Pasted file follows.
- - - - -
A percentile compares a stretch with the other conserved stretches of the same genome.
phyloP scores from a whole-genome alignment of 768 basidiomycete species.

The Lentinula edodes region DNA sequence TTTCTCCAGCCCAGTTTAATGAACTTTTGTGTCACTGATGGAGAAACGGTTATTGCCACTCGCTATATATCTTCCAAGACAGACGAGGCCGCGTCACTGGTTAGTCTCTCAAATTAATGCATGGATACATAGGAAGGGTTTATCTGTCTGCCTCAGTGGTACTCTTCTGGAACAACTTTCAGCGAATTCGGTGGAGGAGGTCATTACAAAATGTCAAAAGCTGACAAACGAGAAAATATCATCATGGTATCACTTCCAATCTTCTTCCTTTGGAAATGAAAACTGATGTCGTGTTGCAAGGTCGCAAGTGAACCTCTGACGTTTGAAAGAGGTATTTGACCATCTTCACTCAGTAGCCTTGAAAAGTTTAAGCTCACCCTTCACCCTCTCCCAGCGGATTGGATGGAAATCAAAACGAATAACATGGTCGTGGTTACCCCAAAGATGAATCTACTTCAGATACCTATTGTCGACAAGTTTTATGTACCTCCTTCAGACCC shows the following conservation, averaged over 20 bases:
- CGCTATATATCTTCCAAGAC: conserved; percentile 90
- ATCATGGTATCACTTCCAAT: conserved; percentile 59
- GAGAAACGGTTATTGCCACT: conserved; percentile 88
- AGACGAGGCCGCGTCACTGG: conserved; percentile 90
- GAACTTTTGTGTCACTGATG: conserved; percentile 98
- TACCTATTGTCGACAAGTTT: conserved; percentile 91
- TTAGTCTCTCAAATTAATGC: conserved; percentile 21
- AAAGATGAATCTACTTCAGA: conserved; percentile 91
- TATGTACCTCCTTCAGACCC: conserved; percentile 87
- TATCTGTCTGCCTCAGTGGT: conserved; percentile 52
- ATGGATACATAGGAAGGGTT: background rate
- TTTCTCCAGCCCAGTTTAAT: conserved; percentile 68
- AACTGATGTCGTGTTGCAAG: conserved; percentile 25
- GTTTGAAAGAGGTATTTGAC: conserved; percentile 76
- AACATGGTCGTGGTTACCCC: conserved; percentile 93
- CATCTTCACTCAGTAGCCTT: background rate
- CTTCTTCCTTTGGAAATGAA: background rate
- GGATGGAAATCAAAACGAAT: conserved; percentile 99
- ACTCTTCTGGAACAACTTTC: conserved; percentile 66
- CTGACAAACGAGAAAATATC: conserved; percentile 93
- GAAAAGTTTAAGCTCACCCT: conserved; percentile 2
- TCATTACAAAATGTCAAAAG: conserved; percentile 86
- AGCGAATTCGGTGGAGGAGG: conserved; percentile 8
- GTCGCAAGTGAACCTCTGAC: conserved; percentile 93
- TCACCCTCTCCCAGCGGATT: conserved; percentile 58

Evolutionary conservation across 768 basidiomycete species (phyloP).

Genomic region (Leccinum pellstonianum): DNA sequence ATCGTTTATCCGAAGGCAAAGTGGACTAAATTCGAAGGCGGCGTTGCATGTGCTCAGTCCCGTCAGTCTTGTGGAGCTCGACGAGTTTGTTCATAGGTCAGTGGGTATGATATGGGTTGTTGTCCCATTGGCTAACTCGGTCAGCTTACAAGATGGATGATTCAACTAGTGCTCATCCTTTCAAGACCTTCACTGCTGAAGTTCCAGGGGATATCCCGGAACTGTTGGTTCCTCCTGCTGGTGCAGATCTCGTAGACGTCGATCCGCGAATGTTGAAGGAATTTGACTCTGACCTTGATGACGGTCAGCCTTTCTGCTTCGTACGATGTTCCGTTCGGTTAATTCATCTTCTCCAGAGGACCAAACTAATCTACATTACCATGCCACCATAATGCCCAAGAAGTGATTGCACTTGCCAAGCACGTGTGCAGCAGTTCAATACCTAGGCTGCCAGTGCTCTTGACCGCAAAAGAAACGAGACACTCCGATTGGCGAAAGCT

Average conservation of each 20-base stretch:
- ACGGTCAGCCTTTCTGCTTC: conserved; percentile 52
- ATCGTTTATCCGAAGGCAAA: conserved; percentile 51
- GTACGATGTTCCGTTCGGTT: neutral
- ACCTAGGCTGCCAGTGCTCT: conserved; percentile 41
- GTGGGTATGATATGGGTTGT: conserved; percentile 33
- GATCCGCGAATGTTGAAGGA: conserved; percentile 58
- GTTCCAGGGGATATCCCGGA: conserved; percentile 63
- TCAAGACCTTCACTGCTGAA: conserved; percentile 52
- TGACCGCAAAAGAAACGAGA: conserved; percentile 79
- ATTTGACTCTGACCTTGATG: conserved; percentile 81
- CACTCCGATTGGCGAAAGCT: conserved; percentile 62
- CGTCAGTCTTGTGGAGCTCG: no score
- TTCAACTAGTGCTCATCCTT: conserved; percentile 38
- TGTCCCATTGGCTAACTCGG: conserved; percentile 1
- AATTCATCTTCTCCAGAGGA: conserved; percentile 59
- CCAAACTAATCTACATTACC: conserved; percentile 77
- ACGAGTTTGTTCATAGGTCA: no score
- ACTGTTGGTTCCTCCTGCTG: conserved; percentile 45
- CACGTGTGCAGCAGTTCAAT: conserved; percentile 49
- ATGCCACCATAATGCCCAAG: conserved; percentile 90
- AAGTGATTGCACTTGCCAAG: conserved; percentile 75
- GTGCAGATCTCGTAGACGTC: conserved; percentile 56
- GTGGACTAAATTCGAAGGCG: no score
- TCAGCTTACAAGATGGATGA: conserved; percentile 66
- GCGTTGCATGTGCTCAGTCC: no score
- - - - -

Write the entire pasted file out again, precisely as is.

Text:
A percentile compares a stretch with the other conserved stretches of the same genome.
phyloP scores from a whole-genome alignment of 768 basidiomycete species.

The Lentinula edodes region DNA sequence TTTCTCCAGCCCAGTTTAATGAACTTTTGTGTCACTGATGGAGAAACGGTTATTGCCACTCGCTATATATCTTCCAAGACAGACGAGGCCGCGTCACTGGTTAGTCTCTCAAATTAATGCATGGATACATAGGAAGGGTTTATCTGTCTGCCTCAGTGGTACTCTTCTGGAACAACTTTCAGCGAATTCGGTGGAGGAGGTCATTACAAAATGTCAAAAGCTGACAAACGAGAAAATATCATCATGGTATCACTTCCAATCTTCTTCCTTTGGAAATGAAAACTGATGTCGTGTTGCAAGGTCGCAAGTGAACCTCTGACGTTTGAAAGAGGTATTTGACCATCTTCACTCAGTAGCCTTGAAAAGTTTAAGCTCACCCTTCACCCTCTCCCAGCGGATTGGATGGAAATCAAAACGAATAACATGGTCGTGGTTACCCCAAAGATGAATCTACTTCAGATACCTATTGTCGACAAGTTTTATGTACCTCCTTCAGACCC shows the following conservation, averaged over 20 bases:
- CGCTATATATCTTCCAAGAC: conserved; percentile 90
- ATCATGGTATCACTTCCAAT: conserved; percentile 59
- GAGAAACGGTTATTGCCACT: conserved; percentile 88
- AGACGAGGCCGCGTCACTGG: conserved; percentile 90
- GAACTTTTGTGTCACTGATG: conserved; percentile 98
- TACCTATTGTCGACAAGTTT: conserved; percentile 91
- TTAGTCTCTCAAATTAATGC: conserved; percentile 21
- AAAGATGAATCTACTTCAGA: conserved; percentile 91
- TATGTACCTCCTTCAGACCC: conserved; percentile 87
- TATCTGTCTGCCTCAGTGGT: conserved; percentile 52
- ATGGATACATAGGAAGGGTT: background rate
- TTTCTCCAGCCCAGTTTAAT: conserved; percentile 68
- AACTGATGTCGTGTTGCAAG: conserved; percentile 25
- GTTTGAAAGAGGTATTTGAC: conserved; percentile 76
- AACATGGTCGTGGTTACCCC: conserved; percentile 93
- CATCTTCACTCAGTAGCCTT: background rate
- CTTCTTCCTTTGGAAATGAA: background rate
- GGATGGAAATCAAAACGAAT: conserved; percentile 99
- ACTCTTCTGGAACAACTTTC: conserved; percentile 66
- CTGACAAACGAGAAAATATC: conserved; percentile 93
- GAAAAGTTTAAGCTCACCCT: conserved; percentile 2
- TCATTACAAAATGTCAAAAG: conserved; percentile 86
- AGCGAATTCGGTGGAGGAGG: conserved; percentile 8
- GTCGCAAGTGAACCTCTGAC: conserved; percentile 93
- TCACCCTCTCCCAGCGGATT: conserved; percentile 58

Evolutionary conservation across 768 basidiomycete species (phyloP).

Genomic region (Leccinum pellstonianum): DNA sequence ATCGTTTATCCGAAGGCAAAGTGGACTAAATTCGAAGGCGGCGTTGCATGTGCTCAGTCCCGTCAGTCTTGTGGAGCTCGACGAGTTTGTTCATAGGTCAGTGGGTATGATATGGGTTGTTGTCCCATTGGCTAACTCGGTCAGCTTACAAGATGGATGATTCAACTAGTGCTCATCCTTTCAAGACCTTCACTGCTGAAGTTCCAGGGGATATCCCGGAACTGTTGGTTCCTCCTGCTGGTGCAGATCTCGTAGACGTCGATCCGCGAATGTTGAAGGAATTTGACTCTGACCTTGATGACGGTCAGCCTTTCTGCTTCGTACGATGTTCCGTTCGGTTAATTCATCTTCTCCAGAGGACCAAACTAATCTACATTACCATGCCACCATAATGCCCAAGAAGTGATTGCACTTGCCAAGCACGTGTGCAGCAGTTCAATACCTAGGCTGCCAGTGCTCTTGACCGCAAAAGAAACGAGACACTCCGATTGGCGAAAGCT

Average conservation of each 20-base stretch:
- ACGGTCAGCCTTTCTGCTTC: conserved; percentile 52
- ATCGTTTATCCGAAGGCAAA: conserved; percentile 51
- GTACGATGTTCCGTTCGGTT: neutral
- ACCTAGGCTGCCAGTGCTCT: conserved; percentile 41
- GTGGGTATGATATGGGTTGT: conserved; percentile 33
- GATCCGCGAATGTTGAAGGA: conserved; percentile 58
- GTTCCAGGGGATATCCCGGA: conserved; percentile 63
- TCAAGACCTTCACTGCTGAA: conserved; percentile 52
- TGACCGCAAAAGAAACGAGA: conserved; percentile 79
- ATTTGACTCTGACCTTGATG: conserved; percentile 81
- CACTCCGATTGGCGAAAGCT: conserved; percentile 62
- CGTCAGTCTTGTGGAGCTCG: no score
- TTCAACTAGTGCTCATCCTT: conserved; percentile 38
- TGTCCCATTGGCTAACTCGG: conserved; percentile 1
- AATTCATCTTCTCCAGAGGA: conserved; percentile 59
- CCAAACTAATCTACATTACC: conserved; percentile 77
- ACGAGTTTGTTCATAGGTCA: no score
- ACTGTTGGTTCCTCCTGCTG: conserved; percentile 45
- CACGTGTGCAGCAGTTCAAT: conserved; percentile 49
- ATGCCACCATAATGCCCAAG: conserved; percentile 90
- AAGTGATTGCACTTGCCAAG: conserved; percentile 75
- GTGCAGATCTCGTAGACGTC: conserved; percentile 56
- GTGGACTAAATTCGAAGGCG: no score
- TCAGCTTACAAGATGGATGA: conserved; percentile 66
- GCGTTGCATGTGCTCAGTCC: no score